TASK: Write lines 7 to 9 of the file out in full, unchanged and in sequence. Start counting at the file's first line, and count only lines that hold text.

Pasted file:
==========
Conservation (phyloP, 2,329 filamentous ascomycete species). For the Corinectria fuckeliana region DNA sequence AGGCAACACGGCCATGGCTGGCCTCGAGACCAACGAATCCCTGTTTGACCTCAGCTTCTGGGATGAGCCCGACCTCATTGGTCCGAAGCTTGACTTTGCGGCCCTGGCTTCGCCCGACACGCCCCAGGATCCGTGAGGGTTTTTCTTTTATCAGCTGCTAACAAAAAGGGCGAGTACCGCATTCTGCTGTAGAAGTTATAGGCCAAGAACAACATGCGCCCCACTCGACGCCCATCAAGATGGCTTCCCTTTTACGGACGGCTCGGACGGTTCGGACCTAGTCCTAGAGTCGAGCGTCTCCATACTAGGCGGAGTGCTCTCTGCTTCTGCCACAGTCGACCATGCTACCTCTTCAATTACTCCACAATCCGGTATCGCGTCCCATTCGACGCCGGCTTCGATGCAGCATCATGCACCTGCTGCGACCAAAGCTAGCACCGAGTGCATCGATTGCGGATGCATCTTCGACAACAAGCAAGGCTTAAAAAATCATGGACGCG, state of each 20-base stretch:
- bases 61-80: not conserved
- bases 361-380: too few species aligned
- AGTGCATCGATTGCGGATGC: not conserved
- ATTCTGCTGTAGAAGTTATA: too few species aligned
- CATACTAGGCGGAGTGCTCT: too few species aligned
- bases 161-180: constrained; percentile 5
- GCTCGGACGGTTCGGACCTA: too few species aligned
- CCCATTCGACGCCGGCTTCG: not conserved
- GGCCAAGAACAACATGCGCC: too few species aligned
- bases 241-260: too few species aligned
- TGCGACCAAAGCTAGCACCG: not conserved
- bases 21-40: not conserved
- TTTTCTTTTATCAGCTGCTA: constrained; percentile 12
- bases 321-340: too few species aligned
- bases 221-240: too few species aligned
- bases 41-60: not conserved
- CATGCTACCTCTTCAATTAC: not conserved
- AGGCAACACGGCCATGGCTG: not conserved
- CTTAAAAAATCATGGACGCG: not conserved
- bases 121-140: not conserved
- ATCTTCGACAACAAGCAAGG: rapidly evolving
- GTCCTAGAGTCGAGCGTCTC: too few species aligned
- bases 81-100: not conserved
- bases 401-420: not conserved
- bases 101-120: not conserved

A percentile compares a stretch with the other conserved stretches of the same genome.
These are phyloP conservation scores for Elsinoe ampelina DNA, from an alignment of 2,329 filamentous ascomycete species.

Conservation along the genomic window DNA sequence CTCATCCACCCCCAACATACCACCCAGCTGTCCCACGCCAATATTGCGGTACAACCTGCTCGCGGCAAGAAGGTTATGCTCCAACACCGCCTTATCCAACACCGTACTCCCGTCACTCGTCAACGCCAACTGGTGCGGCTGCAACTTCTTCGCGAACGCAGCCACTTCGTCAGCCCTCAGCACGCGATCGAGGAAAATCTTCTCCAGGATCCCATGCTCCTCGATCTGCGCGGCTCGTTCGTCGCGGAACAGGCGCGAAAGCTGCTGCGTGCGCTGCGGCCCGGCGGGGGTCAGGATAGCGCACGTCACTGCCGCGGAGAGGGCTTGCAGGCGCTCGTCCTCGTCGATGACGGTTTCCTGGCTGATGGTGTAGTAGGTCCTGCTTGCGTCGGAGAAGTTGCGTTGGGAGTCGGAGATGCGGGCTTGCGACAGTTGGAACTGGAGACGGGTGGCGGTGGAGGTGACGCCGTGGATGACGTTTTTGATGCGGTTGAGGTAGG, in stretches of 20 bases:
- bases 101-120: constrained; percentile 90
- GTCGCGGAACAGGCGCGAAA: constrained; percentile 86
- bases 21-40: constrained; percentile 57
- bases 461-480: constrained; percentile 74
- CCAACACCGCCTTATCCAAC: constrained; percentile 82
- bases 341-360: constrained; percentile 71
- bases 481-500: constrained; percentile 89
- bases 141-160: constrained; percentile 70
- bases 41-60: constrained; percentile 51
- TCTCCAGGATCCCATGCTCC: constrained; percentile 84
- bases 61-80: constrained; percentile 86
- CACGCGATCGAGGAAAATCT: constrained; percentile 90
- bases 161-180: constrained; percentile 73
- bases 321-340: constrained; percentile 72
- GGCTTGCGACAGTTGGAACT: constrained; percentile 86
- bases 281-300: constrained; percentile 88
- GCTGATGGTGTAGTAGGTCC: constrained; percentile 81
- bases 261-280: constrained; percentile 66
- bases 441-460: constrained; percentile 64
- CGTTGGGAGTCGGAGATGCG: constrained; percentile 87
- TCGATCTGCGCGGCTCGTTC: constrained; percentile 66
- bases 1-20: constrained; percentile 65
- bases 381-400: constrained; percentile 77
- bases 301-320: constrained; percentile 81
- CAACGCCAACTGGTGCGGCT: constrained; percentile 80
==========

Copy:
- bases 161-180: constrained; percentile 5
- GCTCGGACGGTTCGGACCTA: too few species aligned
- CCCATTCGACGCCGGCTTCG: not conserved